Outriders: Worldslayer Review — Can't Slay Expectations

Outriders: Worldslayer is an admirable attempt to breathe new life into a solid but flawed experience. It succeeds mostly in making the problems more apparent.

When we reviewed Outriders last year, we concluded the game "has its high points" between loot and progression, but that it didn't make up for "lackluster design in other areas," specifically its story, core gameplay, and ability design.

In the months following that review, developer People Can Fly did much to address some of the community's complaints, adding new Legendaries, changing how Expeditions worked and how loot was awarded, and providing significant balancing and bug fixes.

Worldslayer brings additional updating, a new story campaign, even more weapons and fixes, and a new endgame. Does it all come together to be the game we hoped it could be? It's complicated.

Outriders: Worldslayer Review — Can't Slay Expectations

Outriders' greatest strength has always been its loot game and progression systems. Worldslayer only makes these better. I used the option to begin from the start of the Worldslayer campaign at Level 30 to try out a new class, and I didn't feel like I had lost much for not having a fully-kitted build from the base game.

As I progressed and picked up more gear, loot felt meaningful and reminded me how effective the build-making systems are in Outriders. There are a host of synergies, and I had come to a respectable and easy-to-optimize setup that just happened to fall together.

The rush of getting a Legendary item and seeing how it fits into the build is still prevelant in Worldslayer. If something didn't quite work, I could head to the crafting station and make it slide into my setup like a puzzle piece. The sources of loot, primarily the Trial of Tarya Gratar, are easily some of the best additions. They're not only challenging but incredibly rewarding.

Worldslayer revamps endgame progression with Apocalypse Tiers, which apply additional difficulty like Chaos levels from Tiny Tina's Wonderlands, adding modifiers to combat and providing equivalent rewards.

There was only one point where the Apocalypse modifiers felt overwhelming. However, that was more because of the encounter design and being in between builds. If either had been in a better state, I wouldn't have needed to stop advancing tiers.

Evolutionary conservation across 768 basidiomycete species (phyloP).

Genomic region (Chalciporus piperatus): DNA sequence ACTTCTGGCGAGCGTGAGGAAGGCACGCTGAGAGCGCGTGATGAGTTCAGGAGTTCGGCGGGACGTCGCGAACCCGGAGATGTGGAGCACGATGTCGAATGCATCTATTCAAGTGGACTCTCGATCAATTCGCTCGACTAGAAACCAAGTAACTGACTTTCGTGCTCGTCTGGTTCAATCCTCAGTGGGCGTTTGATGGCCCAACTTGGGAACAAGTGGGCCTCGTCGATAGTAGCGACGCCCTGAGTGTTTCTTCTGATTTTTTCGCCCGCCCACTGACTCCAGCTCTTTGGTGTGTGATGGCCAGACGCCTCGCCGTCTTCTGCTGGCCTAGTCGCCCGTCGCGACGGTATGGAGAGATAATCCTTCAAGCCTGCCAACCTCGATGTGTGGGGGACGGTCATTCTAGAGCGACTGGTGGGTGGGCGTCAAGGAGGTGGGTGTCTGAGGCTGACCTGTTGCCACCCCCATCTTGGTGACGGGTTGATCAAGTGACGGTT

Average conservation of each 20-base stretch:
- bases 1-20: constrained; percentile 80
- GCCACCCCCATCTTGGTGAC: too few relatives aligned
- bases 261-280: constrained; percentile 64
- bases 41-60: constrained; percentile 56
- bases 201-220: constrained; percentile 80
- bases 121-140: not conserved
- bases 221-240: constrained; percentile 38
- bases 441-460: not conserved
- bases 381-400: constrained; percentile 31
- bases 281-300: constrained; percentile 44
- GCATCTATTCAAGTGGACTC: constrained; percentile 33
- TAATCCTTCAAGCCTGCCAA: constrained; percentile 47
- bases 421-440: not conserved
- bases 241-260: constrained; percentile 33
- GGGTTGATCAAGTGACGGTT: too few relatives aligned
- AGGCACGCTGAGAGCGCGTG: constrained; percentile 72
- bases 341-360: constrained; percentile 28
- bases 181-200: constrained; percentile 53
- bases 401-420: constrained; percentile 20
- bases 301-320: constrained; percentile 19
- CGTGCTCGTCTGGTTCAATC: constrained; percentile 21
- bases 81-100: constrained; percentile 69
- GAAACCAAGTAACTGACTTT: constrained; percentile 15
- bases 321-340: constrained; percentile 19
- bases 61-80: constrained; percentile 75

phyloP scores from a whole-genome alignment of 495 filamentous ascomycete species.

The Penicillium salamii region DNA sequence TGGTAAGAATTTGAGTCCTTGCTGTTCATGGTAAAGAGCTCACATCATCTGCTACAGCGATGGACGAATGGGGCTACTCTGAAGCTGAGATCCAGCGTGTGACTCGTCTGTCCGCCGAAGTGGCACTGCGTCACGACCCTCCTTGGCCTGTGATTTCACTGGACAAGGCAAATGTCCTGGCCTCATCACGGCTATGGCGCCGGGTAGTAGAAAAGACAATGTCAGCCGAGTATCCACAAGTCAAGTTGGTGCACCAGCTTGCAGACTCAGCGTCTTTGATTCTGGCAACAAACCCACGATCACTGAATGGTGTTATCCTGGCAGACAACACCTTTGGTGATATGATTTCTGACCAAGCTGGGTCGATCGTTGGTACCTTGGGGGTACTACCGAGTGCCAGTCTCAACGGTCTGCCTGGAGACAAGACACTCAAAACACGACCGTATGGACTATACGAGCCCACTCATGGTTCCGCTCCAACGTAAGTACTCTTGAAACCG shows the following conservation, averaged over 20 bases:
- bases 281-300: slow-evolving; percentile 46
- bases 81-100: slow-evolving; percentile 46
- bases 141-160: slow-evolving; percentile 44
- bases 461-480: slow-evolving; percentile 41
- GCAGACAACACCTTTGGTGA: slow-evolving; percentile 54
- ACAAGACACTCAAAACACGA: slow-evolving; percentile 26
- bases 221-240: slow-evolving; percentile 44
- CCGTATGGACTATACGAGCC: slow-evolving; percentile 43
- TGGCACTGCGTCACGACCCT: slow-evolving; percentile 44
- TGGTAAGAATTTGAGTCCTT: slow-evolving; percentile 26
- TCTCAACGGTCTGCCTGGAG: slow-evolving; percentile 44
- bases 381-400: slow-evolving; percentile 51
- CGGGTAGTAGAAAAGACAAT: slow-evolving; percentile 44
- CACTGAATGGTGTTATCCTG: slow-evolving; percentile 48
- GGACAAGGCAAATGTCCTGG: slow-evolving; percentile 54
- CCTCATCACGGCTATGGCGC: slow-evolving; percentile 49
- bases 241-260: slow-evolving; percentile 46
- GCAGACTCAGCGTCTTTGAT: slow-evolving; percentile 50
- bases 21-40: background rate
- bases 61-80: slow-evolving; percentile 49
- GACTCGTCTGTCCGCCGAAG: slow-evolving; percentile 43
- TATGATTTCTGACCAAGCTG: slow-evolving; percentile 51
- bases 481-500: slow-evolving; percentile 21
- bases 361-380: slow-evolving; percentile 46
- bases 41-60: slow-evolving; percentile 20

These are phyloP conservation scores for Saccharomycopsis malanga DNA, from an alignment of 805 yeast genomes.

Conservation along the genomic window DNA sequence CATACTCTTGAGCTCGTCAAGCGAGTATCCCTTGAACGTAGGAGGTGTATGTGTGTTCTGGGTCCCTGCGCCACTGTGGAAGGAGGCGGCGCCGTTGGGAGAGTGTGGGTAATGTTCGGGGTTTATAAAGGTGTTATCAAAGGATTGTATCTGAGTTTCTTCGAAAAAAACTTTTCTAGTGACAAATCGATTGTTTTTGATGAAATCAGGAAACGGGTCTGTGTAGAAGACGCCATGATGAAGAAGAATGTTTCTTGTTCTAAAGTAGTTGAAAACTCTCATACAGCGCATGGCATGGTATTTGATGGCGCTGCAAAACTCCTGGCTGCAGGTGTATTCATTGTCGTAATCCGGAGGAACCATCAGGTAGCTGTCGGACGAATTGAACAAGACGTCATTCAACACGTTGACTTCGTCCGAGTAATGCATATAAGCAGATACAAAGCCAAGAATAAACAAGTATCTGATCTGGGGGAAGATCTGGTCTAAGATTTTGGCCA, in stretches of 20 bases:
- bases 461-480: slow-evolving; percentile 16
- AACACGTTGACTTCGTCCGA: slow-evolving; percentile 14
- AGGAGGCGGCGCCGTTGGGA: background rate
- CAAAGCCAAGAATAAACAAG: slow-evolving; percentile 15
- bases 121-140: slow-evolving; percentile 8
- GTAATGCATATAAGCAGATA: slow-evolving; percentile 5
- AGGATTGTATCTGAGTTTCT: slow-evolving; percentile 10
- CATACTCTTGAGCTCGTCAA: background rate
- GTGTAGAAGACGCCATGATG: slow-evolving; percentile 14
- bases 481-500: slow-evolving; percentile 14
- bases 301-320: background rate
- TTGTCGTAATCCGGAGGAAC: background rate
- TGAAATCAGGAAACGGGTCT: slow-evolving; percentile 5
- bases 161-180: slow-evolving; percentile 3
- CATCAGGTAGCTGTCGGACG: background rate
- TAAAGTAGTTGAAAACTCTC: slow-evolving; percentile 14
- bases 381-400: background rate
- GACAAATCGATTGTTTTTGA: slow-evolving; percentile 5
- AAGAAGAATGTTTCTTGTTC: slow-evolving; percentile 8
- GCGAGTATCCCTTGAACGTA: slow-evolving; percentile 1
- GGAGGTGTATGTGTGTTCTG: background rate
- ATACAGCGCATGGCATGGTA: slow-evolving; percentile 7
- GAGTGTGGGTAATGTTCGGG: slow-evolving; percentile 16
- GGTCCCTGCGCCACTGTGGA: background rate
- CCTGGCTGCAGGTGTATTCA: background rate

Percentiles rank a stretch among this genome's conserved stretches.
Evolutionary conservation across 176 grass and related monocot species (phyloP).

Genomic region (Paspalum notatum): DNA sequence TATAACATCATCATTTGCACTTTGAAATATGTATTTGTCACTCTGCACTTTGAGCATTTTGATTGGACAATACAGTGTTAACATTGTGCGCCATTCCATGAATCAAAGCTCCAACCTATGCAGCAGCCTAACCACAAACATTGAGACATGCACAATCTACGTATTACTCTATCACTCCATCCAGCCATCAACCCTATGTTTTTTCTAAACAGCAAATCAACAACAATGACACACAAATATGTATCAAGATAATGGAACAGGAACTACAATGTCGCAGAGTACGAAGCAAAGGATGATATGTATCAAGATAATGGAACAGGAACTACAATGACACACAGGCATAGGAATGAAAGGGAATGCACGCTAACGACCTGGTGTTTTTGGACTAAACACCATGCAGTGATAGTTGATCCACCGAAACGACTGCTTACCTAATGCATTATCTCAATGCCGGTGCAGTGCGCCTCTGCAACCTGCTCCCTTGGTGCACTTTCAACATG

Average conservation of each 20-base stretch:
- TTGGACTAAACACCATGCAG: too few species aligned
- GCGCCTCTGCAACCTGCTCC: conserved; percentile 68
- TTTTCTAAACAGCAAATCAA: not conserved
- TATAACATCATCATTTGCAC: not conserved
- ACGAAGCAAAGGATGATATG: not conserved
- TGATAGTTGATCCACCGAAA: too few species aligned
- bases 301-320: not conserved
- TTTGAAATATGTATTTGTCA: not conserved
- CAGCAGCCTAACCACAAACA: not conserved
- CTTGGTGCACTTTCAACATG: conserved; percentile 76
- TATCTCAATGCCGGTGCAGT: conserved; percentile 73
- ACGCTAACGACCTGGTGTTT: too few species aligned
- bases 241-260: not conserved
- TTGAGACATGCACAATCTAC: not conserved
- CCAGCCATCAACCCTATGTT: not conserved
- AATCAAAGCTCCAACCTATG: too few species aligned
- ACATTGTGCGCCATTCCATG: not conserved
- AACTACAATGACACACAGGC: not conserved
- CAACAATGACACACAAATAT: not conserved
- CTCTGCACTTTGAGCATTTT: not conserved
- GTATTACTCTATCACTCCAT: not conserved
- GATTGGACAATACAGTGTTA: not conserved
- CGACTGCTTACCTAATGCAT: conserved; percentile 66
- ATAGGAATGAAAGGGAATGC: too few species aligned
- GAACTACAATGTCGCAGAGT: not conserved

By the end of my time with Worldslayer, I could solo most group activities without much difficulty and knew my build had much more room to grow. If you take anything away from this review, it's that Outriders: Worldslayer is a fantastic reason to come back if you liked the base game for its build variety and progression.

There are so many other issues that get in the way, though.

The Story and Shooting are Still Bad

The story of Worldslayer had real potential. It dabbles in themes of corruptive power, the redemptive power of purpose, and the dangers of delving too deeply into the unknown. The DLC tries to slam all this into a three-hour campaign and a single, hour-long endgame activity. A fleshed-out story is at the tip of the writers' fingers, but there just isn't enough space in the campaign to dig into any of it.

Worse, the narrative itself is rife with cliches and ends up being painfully predictable. The main villain, a power-crazed Altered who's constructed as a dark mirror of the player, is nothing but a caricature at day's end. The final boss fight has them spouting the same "I'm powerful, join me, and we can be powerful together!" drivel every B-villain has on their soundboard.

The player character also seems to be taking all of the crazy, world-ending developments in apathetic stride. There's a portion in the campaign where they must climb up a mountain of corpses to get out of a sewer, and they say nothing, letting out only a resigned sigh. There's no witty one-liner, no reaction to what would be a horrendous smell in a universe of them, just a sigh. It was something of a metaphor for the rest of the campaign.